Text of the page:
-> 9/10
  #6470  
Old 01-18-2013, 09:52 PM

Robin Hood: Prince of Thieves(1991)-10/10
  #6471  
Old 01-18-2013, 09:58 PM
5 Against the House - This heist film has some tense moments mostly involving the psycho who turns on his partners. Kim Novak did a solid job as the nightclub singer who is roped into the mess by her boyfriend. 7/10

Big Deal on Madonna Street - This is an Italian heist film and is probably better than the previous film I saw. There was more humor and the cast featured many of Italy's finest actors at the time. 8/10
  #6472  
Old 01-19-2013, 12:17 AM
Being John Malkovich - 4.5/5
  #6473  
Old 01-19-2013, 12:23 AM
The Hobbit: An Unexpected Journey

Well here we go again with another overly long grandiose epic based on some small unknown tale courtesy of a fat Kiwi. The much anticipated prequel trilogy (yes trilogy, don't get me started) to another somewhat well known literacy tale by some bloke called Token?.

'Far over the misty mountains cold, to dungeons deep and caverns old'

Yep this gorgeous line pretty much gives you the perfect clue to what to expect in this adventure, many caves and many caverns, dwarf country. From the off we are back in 'the Shire' and on very familiar ground as old friends are soon in the fold and we get another very useful eye catching prologue. The visuals straight away are much like an old pair of shoes, it all just slips back into place, you can see its a Jackson film, only sweeter this time.

Plot? errr its kinda simple, bit like 'LOTR', 'Bilbo' 'Gandalf' and a bunch of dwarves march off across Middle Earth (yep we're doing that again) to 'Lonely Mountain', the old home of the dwarves. There they will kick out the nasty dragon 'Smaug' (dragons have personal names? aren't they just creatures?) who took over the mountain dwelling from the dwarves in a really quite violent and unfriendly way. Why? beats the heck outta me, cos the dwarves had tonnes of loot inside the mountain and 'Smaug' wanted it all. Why would a dragon need tonnes of gold and jewels? is he going to buy himself a nice car? in fact why does 'Gandalf' care? on with the review!.

On the whole the entire film is pretty much as before with wonderful bold colours and imagination bursting from the screen in some sequences, and with dark shady doom and gloom in others. The detail again is superb with every last item you can see, location work is stunning (tourism on the up again) whilst makeup, sets and props are lavishly rustic and genuine. Weaponry stands out in this film as we see many nice swords displayed which do make you wanna own one yourself. But overall its most definitely a much much crisper, tighter, sharper affair all round, looking much better than the 'LOTR' trilogy as you would expect with time. Really I don't need to talk much about the visuals as its business as usual to be honest...but I will.

The only downside as usual with all these films is certain sequences involving the dreaded CGI monster. Yes skies, sunsets, landscapes, 'Rivendell', the 'Lonely Mountain' and hordes of orcs all look good in this format, but some things never change. The sequences involving the 'Warg' riding orcs still looked pretty rough and clearly fake just like the last time we saw them. These sequences really do look hokey to me I can't deny, like something outta 'Underworld', the same could be said for the sequences within the Goblin caves and the awful looking Goblin King.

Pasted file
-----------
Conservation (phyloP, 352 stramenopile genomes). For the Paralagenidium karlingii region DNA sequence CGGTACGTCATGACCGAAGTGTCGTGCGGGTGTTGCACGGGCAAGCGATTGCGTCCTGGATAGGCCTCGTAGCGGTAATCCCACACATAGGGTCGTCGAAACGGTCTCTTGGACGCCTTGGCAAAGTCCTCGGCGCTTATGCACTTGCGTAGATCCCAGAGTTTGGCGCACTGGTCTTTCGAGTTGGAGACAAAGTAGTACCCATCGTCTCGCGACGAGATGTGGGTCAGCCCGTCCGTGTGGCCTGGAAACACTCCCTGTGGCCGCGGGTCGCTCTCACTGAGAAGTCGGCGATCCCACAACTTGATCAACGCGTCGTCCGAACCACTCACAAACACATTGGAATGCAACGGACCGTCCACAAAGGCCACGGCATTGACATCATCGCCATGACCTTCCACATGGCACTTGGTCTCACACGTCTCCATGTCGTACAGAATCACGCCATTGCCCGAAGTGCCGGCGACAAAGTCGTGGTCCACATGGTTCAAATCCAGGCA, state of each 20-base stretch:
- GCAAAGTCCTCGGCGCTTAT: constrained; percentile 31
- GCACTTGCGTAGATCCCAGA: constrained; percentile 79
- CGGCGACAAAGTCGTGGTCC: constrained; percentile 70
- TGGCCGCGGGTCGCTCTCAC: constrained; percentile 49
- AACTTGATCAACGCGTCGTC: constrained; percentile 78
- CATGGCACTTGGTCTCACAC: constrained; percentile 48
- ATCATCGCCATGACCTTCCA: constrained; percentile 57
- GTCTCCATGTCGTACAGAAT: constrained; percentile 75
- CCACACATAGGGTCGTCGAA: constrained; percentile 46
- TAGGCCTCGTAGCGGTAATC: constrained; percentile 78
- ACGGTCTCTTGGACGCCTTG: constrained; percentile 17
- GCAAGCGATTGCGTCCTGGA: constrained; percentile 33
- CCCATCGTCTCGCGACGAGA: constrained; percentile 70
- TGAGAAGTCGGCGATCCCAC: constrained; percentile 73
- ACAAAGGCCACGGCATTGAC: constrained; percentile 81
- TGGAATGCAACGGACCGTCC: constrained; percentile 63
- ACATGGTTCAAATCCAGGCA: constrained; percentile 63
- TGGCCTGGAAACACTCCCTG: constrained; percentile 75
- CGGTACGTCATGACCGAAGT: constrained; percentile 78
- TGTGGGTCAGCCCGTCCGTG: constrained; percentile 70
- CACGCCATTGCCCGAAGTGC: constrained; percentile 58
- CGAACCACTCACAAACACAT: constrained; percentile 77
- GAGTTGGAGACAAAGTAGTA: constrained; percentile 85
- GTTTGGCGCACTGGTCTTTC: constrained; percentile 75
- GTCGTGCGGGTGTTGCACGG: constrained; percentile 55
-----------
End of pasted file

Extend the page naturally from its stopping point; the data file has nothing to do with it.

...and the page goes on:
I don't want to moan too much about this film as it was a solid entry but you can't help but find small issues. The whole Goblin caves section was pretty much another 'Moria' sequence really, it felt too much like deja vu. Plus the escape from the caves was really totally over the top with some quite ridiculous action sequences, very much like a videogame at times. Remember the elephant surfing 'Legolas' in 'ROTK'? yikes!. Did I mention how bad the Goblin King looked? oh yeah...what the hell was THAT about!? like an early concept for 'Jabba the Hut'...really!.

Didn't really like the whole tree climbing escape sequence towards the end either, that felt as though they had written themselves into a corner. Unsure how accurate this film is to the books seeing as I've never read 'The Hobbit' but that part really seemed kinda dumb. I'll just pop in that 'Azog' the orc chieftain looks more like a vampire outta 'Underworld' also, yes...I'm using 'Underworld' as a reference again.

To be brutally honest there are other elements that just seemed...pointless?. The character of 'Radagast the Brown' wasn't really explored much with no real reason to be there. A minor quibble as I reckon he'll be back with a chance for more explanations. The stone giants sequence seemed a bit irrelevant, unsure if its in the book but it felt like they needed something to fill that gap and add a touch of excitement. Oh and we have eagles saving the day again, boy those eagles are bloody handy to have around huh.

On the plus side apart from the visuals the dwarf company is handled well, cast well and perform well. I liked the variation on the characters even though 'Willow' crept into my mind. Was surprised to find out Graham McTavish was a dwarf seeing as the guy is about 6ft! his character was one of few that was a hardass, the others tended to be a bit dweebish, looked a bit goofy. What is it with the Scottish accents though? why are most dwarves Scottish? am I missing something on dwarf legend here?. Its just amusing that in these fantasy films its always Scottish or cockney accents hehe no problems, just an observation. I liked the dwarf names too, nice, very...dwarfish, but there should of been a mohawk dwarf in the company.